The concept of the free trade has led to the multinationals leaving their high priced labor market in their parent countries to invest in areas where they will incur lower labor costs. This is criticized by the trade unions on the basis that these special economic zones associated with low wages in comparison to the other areas tend to leave the workers abused. However, the unions are unable to help because these conditions are created deliberately in order to lock out the union organizations. The work of the labor unions in the United States revolves around the need for collective bargaining so that the workers can have favorable wages and benefits and also ensure that its members working environments are okay. Indeed, in 1980 when Ronald Regan was sworn in as the president of United States, he came up with some policies which were aimed at reducing the power of the laborers, while at the same time increasing the global scale in which the other sectors operated.

Private property ownership was increased and trade opened and the powers of the unions were regulated to ensure that the aspect of trade run smoothly. This has all the aspects of the neoliberal state (Harvey, 2005, p. 67). In addition, the United States has seen a decline in the number of people represented by the unions despite it having a large labor force of more than 142 million workers (Trade unions, n.d.). Here, trade unions started even before industrialization. Due to the increased impersonal associations with the increasing complex organizations, a need for worker representation and management was required. This brought about the emergence of scientific methods that were used for work design and were basis for determining the pay mechanism (Bamber, et al, 2004).

Capitalists who had power and prestige were looked down upon and opposed and this, together with the scientific methods, acted to deter the development of trade unions and their ability to represent the workers (Harvey, 2005, p. 68). The employers also acted to deter the growth of unions through the use of the decollectivist strategies which were aimed at alienating the workers from the unions by creating for them a substitute by the introduction of the company based and dominated unions. This severely hampered the principle of the group or collective bargaining (Wolman, 1975, p. 23).

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The use of propaganda by the employers to discredit the unions together with the unfavorable legal environment in the US due to the adoption of free trade and support for the mechanisms that supported globalization resulted in the increased weakening of the trade unions and this continued until the workers needed an arbitrator during the great depression which saw the reemergence of unions as a force to reckon with in the industrial relations. Despite their revitalization, they were still controlled and regulated by the federal registration (Harvey, 2005, pp 68).

The employers in the United States have had their organizations for a long time. Basically, these organizations are directed at reducing union influence on the employees of such companies. This is because in the small and rural firms there existed unstructured informal employment practices and all the employment practices were informal in nature. Despite the claim that globalization has created unemployment in developed countries as labor moves to developing countries through foreign direct investment, the wider picture is that globalization expands the market leading to economic growth in world economies thus increased employment (International Labor Organization, n.d.). In an effort to maintain the status quo, the employers formed organizations that engaged in anti-union activities through lobbying, litigation and the use of bad publicity campaigns against the unions. They also resulted to educating and training their employees in the methods of avoiding the trade unions recruitment (Harvey, 2005, p. 70).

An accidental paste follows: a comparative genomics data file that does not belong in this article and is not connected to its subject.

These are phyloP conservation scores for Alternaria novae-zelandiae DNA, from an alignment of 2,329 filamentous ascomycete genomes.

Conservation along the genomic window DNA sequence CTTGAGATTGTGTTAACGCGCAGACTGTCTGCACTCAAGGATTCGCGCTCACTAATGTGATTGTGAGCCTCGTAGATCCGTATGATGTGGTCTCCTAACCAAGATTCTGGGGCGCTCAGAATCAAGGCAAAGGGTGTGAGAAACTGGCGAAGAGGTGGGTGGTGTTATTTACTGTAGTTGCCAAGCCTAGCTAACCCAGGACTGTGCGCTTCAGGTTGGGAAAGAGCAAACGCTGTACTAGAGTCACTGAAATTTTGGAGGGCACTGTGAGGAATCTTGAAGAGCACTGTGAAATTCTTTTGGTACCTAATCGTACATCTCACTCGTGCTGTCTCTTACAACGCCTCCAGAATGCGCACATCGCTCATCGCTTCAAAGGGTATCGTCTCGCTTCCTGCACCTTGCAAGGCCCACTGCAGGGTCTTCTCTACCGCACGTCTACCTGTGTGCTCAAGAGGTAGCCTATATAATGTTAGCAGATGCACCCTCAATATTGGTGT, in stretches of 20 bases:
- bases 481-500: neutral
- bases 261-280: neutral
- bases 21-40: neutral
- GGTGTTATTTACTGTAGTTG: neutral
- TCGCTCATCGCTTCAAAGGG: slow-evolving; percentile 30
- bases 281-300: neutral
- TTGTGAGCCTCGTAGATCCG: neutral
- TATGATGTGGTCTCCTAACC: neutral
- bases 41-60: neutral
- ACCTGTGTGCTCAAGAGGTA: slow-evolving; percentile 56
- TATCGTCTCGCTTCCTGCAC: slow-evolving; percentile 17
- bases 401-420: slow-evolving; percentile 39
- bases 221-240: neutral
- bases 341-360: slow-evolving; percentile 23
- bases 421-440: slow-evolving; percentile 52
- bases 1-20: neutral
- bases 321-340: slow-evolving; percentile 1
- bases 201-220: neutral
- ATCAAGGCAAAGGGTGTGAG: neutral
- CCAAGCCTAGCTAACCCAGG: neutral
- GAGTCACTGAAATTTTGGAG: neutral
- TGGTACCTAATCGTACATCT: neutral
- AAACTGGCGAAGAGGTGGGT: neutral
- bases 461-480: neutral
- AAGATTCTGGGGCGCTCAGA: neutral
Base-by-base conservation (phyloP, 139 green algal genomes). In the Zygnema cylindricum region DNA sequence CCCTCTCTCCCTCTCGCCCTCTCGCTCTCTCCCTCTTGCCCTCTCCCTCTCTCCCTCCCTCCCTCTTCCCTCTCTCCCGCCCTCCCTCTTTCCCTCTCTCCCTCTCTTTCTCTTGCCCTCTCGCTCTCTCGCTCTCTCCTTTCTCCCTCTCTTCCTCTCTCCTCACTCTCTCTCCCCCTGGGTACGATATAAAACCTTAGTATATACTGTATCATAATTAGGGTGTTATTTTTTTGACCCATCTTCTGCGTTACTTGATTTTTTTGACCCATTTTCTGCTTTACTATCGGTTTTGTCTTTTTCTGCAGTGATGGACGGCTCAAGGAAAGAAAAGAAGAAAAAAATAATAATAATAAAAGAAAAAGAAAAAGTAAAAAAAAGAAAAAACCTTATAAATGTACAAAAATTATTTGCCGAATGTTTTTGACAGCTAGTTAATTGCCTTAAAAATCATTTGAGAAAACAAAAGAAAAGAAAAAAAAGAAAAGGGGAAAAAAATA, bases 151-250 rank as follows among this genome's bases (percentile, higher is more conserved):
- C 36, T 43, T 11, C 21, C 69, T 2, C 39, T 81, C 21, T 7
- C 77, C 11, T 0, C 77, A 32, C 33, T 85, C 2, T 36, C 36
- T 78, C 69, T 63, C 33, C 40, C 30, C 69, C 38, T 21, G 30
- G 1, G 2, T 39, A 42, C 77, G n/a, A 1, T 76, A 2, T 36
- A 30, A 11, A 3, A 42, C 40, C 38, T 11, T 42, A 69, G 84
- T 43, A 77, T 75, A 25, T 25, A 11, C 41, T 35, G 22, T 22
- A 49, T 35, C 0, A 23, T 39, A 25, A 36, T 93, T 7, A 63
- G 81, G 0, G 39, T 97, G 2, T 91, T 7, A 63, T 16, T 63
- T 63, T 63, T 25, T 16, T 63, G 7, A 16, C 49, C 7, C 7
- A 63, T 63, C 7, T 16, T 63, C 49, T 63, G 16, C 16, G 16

The government on its part has registered rules that seem to be tailored to encourage the workers to move away from union representation. These include the laws on union certification and their roles in bargaining for the employees rights in the private sector. Moreover, these rules give the employees a choice on whether to join the union or not.

Due to the decreased influence or the unions, the wages are determined on the basis of job evaluation and the assessment of individual’s performance in the non union sector. Nevertheless, the unionized sector is diminishing due to the breakdown of collective bargaining levels to become grass root based and employer specific (Harvey, 2005, p. 88).

Conclusion

Globalization has had major impacts on the ways in which trade and other related activities are conducted. This is through the consolidation and opening up of the world to the international dynamics of trading and mobility. The workers have been subjected to intense competitions from the other workers on the global platform which have led to the risks of using the international prevailing conditions to drive down the wages. Job security has become a thing of the past due to career, occupation, and work mobility. All the above conditions brought about by globalization have affected the functioning of trade unions in the United States of America.

Reference

Bamber, G. et al., 2004. International and Comparative Employment Relations. London, Sage publishers. Web.

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Binghay, P., 2003.The Decline of Trade Unions and the Emerging Actors in Industrial Relations. Philippines: University of the Philippines. (Online). Web.

Global education. 2009. Globalization. (Online). Web.

Globalization. 2010. Negative Effects of Globalization. Web.

Harvey, D., 2005. A Brief History of Neoliberalism. London, Oxford University Press. Web.

Hutton, J., 2008. Globalization and the Changing UK Economy Business: Enterprise and Regulatory Reform. Web.

International Labor Organization. N.d. Labor Market Trends and Globalization’s Impact on Them. 2010. Web.

Morris, R., 2002. International Trade Unions and Globalization: A Caribbean Workers’ Education Guide. Port of Spain, International Labor Office. Web.

Ryder, G., 2004. International Confederation of Free Trade Unions (ICFTU): A Trade Union Guide to Globalization (Second Edition). (Online). Web.

Trade unions. N.d. Trade unions in the USA. (Online). 2010. Web.

Wolman, L., 1975. The Growth of American Trade Unions. Ayer Publishing. Web.